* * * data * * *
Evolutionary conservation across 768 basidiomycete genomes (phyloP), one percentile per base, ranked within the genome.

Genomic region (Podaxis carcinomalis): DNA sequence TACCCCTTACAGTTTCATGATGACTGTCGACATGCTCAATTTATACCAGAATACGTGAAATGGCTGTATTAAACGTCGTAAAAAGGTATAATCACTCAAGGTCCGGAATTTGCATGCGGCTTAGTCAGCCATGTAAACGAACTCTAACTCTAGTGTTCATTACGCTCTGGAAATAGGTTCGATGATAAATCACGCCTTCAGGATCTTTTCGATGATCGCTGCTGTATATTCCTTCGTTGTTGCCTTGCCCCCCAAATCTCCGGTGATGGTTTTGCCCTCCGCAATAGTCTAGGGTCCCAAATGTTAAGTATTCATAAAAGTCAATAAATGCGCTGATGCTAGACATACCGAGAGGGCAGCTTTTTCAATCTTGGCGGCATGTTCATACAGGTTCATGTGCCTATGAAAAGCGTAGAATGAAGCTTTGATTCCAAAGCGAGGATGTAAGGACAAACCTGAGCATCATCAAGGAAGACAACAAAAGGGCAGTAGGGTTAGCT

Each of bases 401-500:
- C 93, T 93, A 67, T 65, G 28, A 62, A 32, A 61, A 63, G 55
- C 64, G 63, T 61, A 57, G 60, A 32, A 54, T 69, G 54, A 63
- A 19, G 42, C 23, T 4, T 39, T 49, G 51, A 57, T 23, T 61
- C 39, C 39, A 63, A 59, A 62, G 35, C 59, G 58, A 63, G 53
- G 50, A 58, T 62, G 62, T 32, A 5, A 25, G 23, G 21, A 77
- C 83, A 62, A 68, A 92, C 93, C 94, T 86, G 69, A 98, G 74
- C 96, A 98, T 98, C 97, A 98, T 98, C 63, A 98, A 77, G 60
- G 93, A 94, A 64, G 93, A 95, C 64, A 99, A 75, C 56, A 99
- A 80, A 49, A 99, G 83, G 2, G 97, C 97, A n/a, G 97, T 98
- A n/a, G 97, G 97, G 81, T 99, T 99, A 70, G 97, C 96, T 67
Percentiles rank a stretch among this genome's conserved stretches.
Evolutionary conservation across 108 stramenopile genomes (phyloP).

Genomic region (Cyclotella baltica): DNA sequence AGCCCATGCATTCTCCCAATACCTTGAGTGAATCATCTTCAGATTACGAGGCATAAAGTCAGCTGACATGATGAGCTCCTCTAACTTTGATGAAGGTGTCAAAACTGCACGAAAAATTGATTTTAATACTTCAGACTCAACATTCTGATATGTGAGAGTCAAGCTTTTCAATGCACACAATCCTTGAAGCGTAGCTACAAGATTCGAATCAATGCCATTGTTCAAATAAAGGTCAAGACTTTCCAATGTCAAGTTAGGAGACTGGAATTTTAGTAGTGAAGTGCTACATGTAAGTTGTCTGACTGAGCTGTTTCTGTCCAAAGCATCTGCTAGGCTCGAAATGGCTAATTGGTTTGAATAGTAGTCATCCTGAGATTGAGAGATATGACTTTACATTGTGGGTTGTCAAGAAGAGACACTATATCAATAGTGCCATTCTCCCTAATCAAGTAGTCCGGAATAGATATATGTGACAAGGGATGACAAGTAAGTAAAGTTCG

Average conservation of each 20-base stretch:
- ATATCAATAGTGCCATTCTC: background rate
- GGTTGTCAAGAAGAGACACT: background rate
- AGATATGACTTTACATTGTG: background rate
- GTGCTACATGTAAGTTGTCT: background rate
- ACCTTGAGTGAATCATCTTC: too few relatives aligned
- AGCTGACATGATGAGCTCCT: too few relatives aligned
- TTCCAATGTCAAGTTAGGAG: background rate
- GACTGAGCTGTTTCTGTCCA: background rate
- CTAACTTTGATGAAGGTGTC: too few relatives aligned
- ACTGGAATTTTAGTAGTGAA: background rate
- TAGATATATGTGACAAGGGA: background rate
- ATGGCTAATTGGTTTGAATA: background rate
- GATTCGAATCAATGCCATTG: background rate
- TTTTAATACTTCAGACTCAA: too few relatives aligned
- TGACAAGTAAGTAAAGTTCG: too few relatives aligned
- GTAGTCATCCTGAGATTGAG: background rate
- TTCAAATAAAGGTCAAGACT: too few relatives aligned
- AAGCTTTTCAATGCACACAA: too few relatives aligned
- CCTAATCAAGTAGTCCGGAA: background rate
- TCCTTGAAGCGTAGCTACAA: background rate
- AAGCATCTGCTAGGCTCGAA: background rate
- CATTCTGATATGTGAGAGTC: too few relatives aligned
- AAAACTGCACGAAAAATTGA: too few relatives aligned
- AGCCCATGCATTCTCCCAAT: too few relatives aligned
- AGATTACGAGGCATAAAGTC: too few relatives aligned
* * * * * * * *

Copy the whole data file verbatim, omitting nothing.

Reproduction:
Evolutionary conservation across 768 basidiomycete genomes (phyloP), one percentile per base, ranked within the genome.

Genomic region (Podaxis carcinomalis): DNA sequence TACCCCTTACAGTTTCATGATGACTGTCGACATGCTCAATTTATACCAGAATACGTGAAATGGCTGTATTAAACGTCGTAAAAAGGTATAATCACTCAAGGTCCGGAATTTGCATGCGGCTTAGTCAGCCATGTAAACGAACTCTAACTCTAGTGTTCATTACGCTCTGGAAATAGGTTCGATGATAAATCACGCCTTCAGGATCTTTTCGATGATCGCTGCTGTATATTCCTTCGTTGTTGCCTTGCCCCCCAAATCTCCGGTGATGGTTTTGCCCTCCGCAATAGTCTAGGGTCCCAAATGTTAAGTATTCATAAAAGTCAATAAATGCGCTGATGCTAGACATACCGAGAGGGCAGCTTTTTCAATCTTGGCGGCATGTTCATACAGGTTCATGTGCCTATGAAAAGCGTAGAATGAAGCTTTGATTCCAAAGCGAGGATGTAAGGACAAACCTGAGCATCATCAAGGAAGACAACAAAAGGGCAGTAGGGTTAGCT

Each of bases 401-500:
- C 93, T 93, A 67, T 65, G 28, A 62, A 32, A 61, A 63, G 55
- C 64, G 63, T 61, A 57, G 60, A 32, A 54, T 69, G 54, A 63
- A 19, G 42, C 23, T 4, T 39, T 49, G 51, A 57, T 23, T 61
- C 39, C 39, A 63, A 59, A 62, G 35, C 59, G 58, A 63, G 53
- G 50, A 58, T 62, G 62, T 32, A 5, A 25, G 23, G 21, A 77
- C 83, A 62, A 68, A 92, C 93, C 94, T 86, G 69, A 98, G 74
- C 96, A 98, T 98, C 97, A 98, T 98, C 63, A 98, A 77, G 60
- G 93, A 94, A 64, G 93, A 95, C 64, A 99, A 75, C 56, A 99
- A 80, A 49, A 99, G 83, G 2, G 97, C 97, A n/a, G 97, T 98
- A n/a, G 97, G 97, G 81, T 99, T 99, A 70, G 97, C 96, T 67
Percentiles rank a stretch among this genome's conserved stretches.
Evolutionary conservation across 108 stramenopile genomes (phyloP).

Genomic region (Cyclotella baltica): DNA sequence AGCCCATGCATTCTCCCAATACCTTGAGTGAATCATCTTCAGATTACGAGGCATAAAGTCAGCTGACATGATGAGCTCCTCTAACTTTGATGAAGGTGTCAAAACTGCACGAAAAATTGATTTTAATACTTCAGACTCAACATTCTGATATGTGAGAGTCAAGCTTTTCAATGCACACAATCCTTGAAGCGTAGCTACAAGATTCGAATCAATGCCATTGTTCAAATAAAGGTCAAGACTTTCCAATGTCAAGTTAGGAGACTGGAATTTTAGTAGTGAAGTGCTACATGTAAGTTGTCTGACTGAGCTGTTTCTGTCCAAAGCATCTGCTAGGCTCGAAATGGCTAATTGGTTTGAATAGTAGTCATCCTGAGATTGAGAGATATGACTTTACATTGTGGGTTGTCAAGAAGAGACACTATATCAATAGTGCCATTCTCCCTAATCAAGTAGTCCGGAATAGATATATGTGACAAGGGATGACAAGTAAGTAAAGTTCG

Average conservation of each 20-base stretch:
- ATATCAATAGTGCCATTCTC: background rate
- GGTTGTCAAGAAGAGACACT: background rate
- AGATATGACTTTACATTGTG: background rate
- GTGCTACATGTAAGTTGTCT: background rate
- ACCTTGAGTGAATCATCTTC: too few relatives aligned
- AGCTGACATGATGAGCTCCT: too few relatives aligned
- TTCCAATGTCAAGTTAGGAG: background rate
- GACTGAGCTGTTTCTGTCCA: background rate
- CTAACTTTGATGAAGGTGTC: too few relatives aligned
- ACTGGAATTTTAGTAGTGAA: background rate
- TAGATATATGTGACAAGGGA: background rate
- ATGGCTAATTGGTTTGAATA: background rate
- GATTCGAATCAATGCCATTG: background rate
- TTTTAATACTTCAGACTCAA: too few relatives aligned
- TGACAAGTAAGTAAAGTTCG: too few relatives aligned
- GTAGTCATCCTGAGATTGAG: background rate
- TTCAAATAAAGGTCAAGACT: too few relatives aligned
- AAGCTTTTCAATGCACACAA: too few relatives aligned
- CCTAATCAAGTAGTCCGGAA: background rate
- TCCTTGAAGCGTAGCTACAA: background rate
- AAGCATCTGCTAGGCTCGAA: background rate
- CATTCTGATATGTGAGAGTC: too few relatives aligned
- AAAACTGCACGAAAAATTGA: too few relatives aligned
- AGCCCATGCATTCTCCCAAT: too few relatives aligned
- AGATTACGAGGCATAAAGTC: too few relatives aligned